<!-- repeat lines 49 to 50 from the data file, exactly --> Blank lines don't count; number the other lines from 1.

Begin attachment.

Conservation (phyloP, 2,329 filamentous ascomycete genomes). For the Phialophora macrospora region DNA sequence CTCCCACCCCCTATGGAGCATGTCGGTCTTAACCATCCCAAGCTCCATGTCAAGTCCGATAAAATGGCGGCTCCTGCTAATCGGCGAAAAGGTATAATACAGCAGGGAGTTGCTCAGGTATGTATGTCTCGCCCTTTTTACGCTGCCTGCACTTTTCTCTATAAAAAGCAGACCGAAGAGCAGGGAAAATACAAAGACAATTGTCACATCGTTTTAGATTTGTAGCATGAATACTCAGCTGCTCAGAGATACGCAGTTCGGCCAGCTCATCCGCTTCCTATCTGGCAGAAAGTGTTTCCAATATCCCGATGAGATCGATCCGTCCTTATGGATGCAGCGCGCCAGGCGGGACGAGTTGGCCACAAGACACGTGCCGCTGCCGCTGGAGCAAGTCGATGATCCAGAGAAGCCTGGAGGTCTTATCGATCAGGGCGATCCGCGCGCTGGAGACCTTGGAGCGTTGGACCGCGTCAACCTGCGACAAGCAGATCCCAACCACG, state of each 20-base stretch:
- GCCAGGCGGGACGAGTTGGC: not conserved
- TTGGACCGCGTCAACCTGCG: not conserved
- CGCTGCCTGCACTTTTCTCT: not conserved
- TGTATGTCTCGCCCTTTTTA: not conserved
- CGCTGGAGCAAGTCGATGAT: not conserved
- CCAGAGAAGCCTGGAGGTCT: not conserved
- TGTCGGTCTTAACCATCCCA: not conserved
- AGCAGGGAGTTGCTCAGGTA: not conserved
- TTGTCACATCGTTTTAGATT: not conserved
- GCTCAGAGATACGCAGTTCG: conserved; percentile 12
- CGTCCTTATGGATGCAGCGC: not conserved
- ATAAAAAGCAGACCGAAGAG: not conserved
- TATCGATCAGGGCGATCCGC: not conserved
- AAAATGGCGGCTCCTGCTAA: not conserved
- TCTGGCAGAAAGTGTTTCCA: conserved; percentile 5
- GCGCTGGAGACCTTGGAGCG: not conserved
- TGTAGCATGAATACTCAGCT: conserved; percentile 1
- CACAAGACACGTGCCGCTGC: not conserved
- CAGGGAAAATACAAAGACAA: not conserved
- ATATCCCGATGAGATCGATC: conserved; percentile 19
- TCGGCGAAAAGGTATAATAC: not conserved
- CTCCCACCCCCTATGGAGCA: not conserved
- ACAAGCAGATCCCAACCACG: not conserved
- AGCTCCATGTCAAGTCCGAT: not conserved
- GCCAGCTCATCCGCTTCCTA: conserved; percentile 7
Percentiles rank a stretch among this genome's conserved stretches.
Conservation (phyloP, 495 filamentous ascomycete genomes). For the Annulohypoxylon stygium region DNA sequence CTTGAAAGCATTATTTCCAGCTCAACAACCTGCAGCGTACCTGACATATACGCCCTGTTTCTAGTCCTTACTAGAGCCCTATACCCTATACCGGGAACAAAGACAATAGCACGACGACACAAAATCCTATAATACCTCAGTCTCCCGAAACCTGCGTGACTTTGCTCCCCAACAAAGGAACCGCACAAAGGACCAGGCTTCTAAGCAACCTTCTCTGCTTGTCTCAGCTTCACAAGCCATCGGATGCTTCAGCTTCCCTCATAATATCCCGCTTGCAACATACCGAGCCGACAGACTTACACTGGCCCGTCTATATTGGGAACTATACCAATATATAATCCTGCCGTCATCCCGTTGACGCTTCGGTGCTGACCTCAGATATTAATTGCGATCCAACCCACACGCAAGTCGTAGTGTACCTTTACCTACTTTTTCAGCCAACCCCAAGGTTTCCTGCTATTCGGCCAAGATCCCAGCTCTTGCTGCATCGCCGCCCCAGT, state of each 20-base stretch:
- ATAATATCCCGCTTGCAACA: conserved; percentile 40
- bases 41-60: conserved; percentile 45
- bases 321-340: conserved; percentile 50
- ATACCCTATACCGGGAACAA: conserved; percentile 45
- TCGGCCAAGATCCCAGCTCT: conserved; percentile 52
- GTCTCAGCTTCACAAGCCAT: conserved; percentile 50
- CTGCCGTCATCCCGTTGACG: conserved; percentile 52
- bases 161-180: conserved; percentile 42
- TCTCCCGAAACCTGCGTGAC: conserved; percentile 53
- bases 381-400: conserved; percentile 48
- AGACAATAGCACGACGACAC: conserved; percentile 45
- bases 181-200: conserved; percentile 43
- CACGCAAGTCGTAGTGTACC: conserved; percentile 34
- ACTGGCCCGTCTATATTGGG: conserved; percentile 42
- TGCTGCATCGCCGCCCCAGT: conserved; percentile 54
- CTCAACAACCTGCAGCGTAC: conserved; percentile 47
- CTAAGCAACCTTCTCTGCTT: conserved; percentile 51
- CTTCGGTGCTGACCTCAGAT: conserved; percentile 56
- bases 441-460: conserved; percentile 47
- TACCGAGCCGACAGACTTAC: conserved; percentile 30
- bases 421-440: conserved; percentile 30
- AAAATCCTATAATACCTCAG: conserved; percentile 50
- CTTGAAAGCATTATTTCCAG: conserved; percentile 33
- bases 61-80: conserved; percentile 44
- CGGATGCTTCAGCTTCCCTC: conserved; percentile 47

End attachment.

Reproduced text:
- bases 421-440: conserved; percentile 30
- AAAATCCTATAATACCTCAG: conserved; percentile 50